'No two days are the same' - what it's like working for Sussex's Neighbourhood Policing Teams
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To mark the national week of action, officers have shared their experiences of what it's like working within Sussex's Neighbourhood Policing Teams.
Eastbourne and Wealden PCSO Nick Cox (pictured above)
I have worked for Sussex Police for six years. The first part of my career I was in the control room taking the 999 and 101 calls. This gave me a good working knowledge of Sussex Police and how we can help victims and the communities that they live in.
After working in that role I wanted to get out from behind a desk and be out helping the people I spoke to on the phone more. Two years ago I decided to make the move to become a PCSO.
It sounds like a cliché but every day is different - one minute you could be dealing with a neighbour dispute or engaging with the general public at organised events, then you could be called to assist with a collision, closing roads, or even protecting scenes where major incidents have occurred.
Last week I was on an operation aimed at disrupting anti-social behaviour issues being caused by a group of young people in Eastbourne. During our patrols members of the group were seen and spoken to having been abusive to employees at a shop in the town centre. The group were told to leave the centre and a Section 35 Dispersal Order was then requested in order to disperse the youths if they continued to cause issues.
This blended into a joint operation with British Transport Police over the next two days where we were asked to assist BTP and Rail Enforcement Officers (REO) based at Eastbourne and Hampden Park railway stations. Over the two days, a total of 45 penalty fares and one Section 23 cannabis warning were issued. While at Hampden Park station, we also spotted a high-risk missing person and were able to ensure their safe return.
After the operation had stood down, myself and my colleague went to conduct our Direct Patrol Activity in local crime hotspots. While doing this a call came over the radio asking for assistance for a male in distress. We arrived and tried to engage with the man until a Response officer was on scene. Fortunately, the man was talked down and this allowed Sussex Police to arrange the support he needed.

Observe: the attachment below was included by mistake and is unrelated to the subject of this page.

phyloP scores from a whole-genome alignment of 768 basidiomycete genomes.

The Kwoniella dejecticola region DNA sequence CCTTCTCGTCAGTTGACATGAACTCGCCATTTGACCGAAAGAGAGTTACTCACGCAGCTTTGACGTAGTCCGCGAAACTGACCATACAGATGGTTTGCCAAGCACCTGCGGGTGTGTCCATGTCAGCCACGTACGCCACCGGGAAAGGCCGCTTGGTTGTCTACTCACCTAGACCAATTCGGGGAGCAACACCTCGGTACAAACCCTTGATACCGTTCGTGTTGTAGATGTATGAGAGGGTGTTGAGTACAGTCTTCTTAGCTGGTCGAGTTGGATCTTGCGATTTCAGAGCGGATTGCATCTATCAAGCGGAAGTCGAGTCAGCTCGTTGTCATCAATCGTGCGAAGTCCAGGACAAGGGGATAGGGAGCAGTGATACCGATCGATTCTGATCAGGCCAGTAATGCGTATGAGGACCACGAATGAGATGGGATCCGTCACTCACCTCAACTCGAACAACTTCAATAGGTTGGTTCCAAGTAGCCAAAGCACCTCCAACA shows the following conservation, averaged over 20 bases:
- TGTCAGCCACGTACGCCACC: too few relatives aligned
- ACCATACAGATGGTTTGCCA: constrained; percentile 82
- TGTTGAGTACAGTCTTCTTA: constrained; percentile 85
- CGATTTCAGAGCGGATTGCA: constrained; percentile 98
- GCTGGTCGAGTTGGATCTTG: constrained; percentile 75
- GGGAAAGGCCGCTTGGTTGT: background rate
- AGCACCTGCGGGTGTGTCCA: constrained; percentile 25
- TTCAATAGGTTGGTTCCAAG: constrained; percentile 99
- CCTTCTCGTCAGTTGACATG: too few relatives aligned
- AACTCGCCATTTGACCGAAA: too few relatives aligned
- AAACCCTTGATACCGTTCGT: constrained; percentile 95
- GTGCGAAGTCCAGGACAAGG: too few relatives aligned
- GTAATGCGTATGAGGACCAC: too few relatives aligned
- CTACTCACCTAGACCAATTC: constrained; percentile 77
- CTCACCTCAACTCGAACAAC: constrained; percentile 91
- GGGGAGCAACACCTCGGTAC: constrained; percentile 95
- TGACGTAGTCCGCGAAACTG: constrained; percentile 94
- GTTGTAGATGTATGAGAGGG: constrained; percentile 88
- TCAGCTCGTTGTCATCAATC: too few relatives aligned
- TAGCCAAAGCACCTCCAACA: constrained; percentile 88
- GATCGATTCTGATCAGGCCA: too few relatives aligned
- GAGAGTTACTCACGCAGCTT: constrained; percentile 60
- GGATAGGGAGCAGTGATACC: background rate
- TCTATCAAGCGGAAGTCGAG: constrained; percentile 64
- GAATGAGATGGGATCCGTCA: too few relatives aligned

Lewes and Newhaven PCSO Amy Mason
The afternoon started with an appointment I made earlier in the week to visit an elderly man who has been scammed out of £500. This particular scam relates to a phishing email purporting to be one of the victim’s contacts and asking the victim to buy some gift cards.
Full details were taken and advice given; these visits are very common in the daily life of a PCSO as sadly many people fall victim to all sorts of scams.
While dealing with that appointment, a call came in that a 12-year-old girl had gone missing, so off I go with my colleague to search for her. At times like these it’s all hands to the deck as time is of the essence; thank goodness she was found safe in a relatively short space of time.
I then headed back to the coast to check out a report of an unauthorised encampment, and after that I shall be heading to carry out our Direct Patrol Activities in which we target areas that have experienced some kind of issues of late. The colourful beach huts pictured have suffered some damage in the past from attempted break-ins and therefore I endeavour to include them in my patrol activity.
All in all quite a varied shift which is what I like and definitely no time for boredom!
Rother PCSO Rachael Scott
I have been a PCSO for nearly 18 years now. I am also a tutor so I like to try and pass on my knowledge and experience over the years to new PCSOs.
It’s a long time to have been in one role, but I can honestly say that it’s the kind of job which is like no other. Every day is different, you never know quite what you might come into and face each day.
As a PCSO you may get involved in a number of things: guarding the scene of a major crime such as a murder or serious assault; you may start your day going straight out to deal with a collision where you will be required to undertake traffic management to ensure the safety for other road users; you may have to complete house-to-house enquiries for different crimes whereby witnesses are being sought after.
As a PCSO you will be called to jobs such as neighbourhood disputes, carrying out local enquiries for other forces, dealing with and investigating crimes to victims who have been scammed. You may be asked to attend an address where a welfare check is needed on someone who hasn’t been seen for a few days, or for assistance to look for missing people. Some of the more obscure calls include a dog/horse/sheep loose in the road, or a fallen tree blocking the carriageway, or maybe a suspicious package that needs dealing with.